268 LETTERS OP CORTES. ings, who uttered such dreadful howls and outcries that it seemed as if the world would come to an end. We fought them on the causeway, and gained possession of a bridge which they had abandoned and an entrenchment they had made at its entrance. With the aid of our guns and the cavalry, we made such an impression on them, that we drove them for refuge almost into the nearest houses of the city. As on the other side of the causeway, to which the brigantines could not pass, many canoes came up, and annoyed us much with the arrows and darts that they discharged along the causeway, I caused an opening to be made in it near our camp, and four brigan- tines to pass through, which, as they passed, dispersed all the canoes, which fled to the settled part of the city ; so that they were unable to sally forth into any part of the lake. On the other side of the causeway, the eight brig- antines contended with the canoes, and drove them in amongst the houses of the city, pursuing them into the same quarter, where we had not ventured before on ac- count of the many shallow places and stakes that inter- rupted our progress. When we discovered the canals by which a secure entrance was afforded -to the city, we en- gaged with the canoes in the suburbs, and took some of them, and burned many houses in that quarter of the city. All this day we spent in combating with the enemy, as I have related. The following day the alguazil mayor with the people whom he had at Iztapalaj^a, both Spaniards and allies, departed for Cuyoacan, from which place a causeway extends to the main land, a distance of about a league and a half. At the commencement of his march, the alguazil mayor arrived at a small city [Mexicaltzingo] about a quarter of a league from Iztapalapa, which was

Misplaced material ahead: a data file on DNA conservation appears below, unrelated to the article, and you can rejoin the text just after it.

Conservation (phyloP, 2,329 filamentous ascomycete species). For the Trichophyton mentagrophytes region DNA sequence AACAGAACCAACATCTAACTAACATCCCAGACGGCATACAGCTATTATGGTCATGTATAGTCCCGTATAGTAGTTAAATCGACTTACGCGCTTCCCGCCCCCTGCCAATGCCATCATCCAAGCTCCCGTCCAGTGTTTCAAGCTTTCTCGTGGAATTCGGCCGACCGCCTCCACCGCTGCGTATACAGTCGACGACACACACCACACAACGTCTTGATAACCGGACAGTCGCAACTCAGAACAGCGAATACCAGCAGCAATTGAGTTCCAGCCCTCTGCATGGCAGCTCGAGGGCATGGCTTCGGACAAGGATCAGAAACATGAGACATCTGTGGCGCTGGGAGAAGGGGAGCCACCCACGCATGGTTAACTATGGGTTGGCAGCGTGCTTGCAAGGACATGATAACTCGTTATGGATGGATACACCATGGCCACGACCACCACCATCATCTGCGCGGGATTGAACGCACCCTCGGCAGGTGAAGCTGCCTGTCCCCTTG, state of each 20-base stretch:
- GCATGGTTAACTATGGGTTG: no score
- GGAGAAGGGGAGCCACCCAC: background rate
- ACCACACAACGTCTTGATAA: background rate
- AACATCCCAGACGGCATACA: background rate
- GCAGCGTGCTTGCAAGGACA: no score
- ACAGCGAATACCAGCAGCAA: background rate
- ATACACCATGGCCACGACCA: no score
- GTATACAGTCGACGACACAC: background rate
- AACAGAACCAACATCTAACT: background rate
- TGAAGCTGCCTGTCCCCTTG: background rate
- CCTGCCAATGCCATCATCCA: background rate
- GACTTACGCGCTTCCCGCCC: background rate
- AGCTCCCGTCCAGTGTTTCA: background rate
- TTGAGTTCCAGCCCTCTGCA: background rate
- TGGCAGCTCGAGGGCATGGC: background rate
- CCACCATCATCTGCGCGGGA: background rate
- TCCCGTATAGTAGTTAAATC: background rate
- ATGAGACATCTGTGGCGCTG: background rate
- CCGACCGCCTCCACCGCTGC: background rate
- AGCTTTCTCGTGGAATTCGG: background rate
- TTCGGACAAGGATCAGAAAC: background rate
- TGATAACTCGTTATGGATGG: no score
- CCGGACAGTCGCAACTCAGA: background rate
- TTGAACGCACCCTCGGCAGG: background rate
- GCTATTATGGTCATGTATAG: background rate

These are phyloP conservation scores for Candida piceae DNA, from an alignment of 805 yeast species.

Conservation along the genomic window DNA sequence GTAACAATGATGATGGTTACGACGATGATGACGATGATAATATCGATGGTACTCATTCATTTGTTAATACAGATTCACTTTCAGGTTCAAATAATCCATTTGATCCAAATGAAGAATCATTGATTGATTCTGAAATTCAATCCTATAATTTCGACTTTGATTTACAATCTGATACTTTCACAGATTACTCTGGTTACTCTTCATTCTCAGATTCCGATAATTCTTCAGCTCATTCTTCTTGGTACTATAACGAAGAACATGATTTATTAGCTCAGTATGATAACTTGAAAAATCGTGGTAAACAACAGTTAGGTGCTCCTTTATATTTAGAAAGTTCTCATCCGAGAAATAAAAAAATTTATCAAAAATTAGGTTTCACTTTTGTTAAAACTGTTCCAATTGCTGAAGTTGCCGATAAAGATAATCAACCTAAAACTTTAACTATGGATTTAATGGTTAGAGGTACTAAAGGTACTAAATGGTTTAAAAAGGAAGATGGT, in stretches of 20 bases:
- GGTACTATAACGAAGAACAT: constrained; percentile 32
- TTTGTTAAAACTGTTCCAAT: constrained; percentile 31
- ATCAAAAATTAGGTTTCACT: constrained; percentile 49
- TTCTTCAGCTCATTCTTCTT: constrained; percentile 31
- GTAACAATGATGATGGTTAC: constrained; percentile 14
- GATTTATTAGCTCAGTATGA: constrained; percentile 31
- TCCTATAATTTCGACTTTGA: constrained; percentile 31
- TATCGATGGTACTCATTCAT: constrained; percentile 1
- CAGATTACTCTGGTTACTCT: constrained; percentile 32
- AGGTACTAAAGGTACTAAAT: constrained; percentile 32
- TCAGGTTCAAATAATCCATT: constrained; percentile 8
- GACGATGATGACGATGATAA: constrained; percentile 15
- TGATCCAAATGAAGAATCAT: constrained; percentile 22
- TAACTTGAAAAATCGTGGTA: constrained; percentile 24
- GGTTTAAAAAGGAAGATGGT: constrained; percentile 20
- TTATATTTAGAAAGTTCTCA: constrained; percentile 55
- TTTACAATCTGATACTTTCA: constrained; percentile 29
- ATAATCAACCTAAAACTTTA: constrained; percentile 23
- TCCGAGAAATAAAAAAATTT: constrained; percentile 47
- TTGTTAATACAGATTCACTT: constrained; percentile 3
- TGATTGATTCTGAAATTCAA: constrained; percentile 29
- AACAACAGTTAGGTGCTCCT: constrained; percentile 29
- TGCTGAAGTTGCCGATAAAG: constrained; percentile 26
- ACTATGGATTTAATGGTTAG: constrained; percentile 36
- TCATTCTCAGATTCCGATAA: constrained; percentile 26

Page:The despatches of Hernando Cortes.djvu/290
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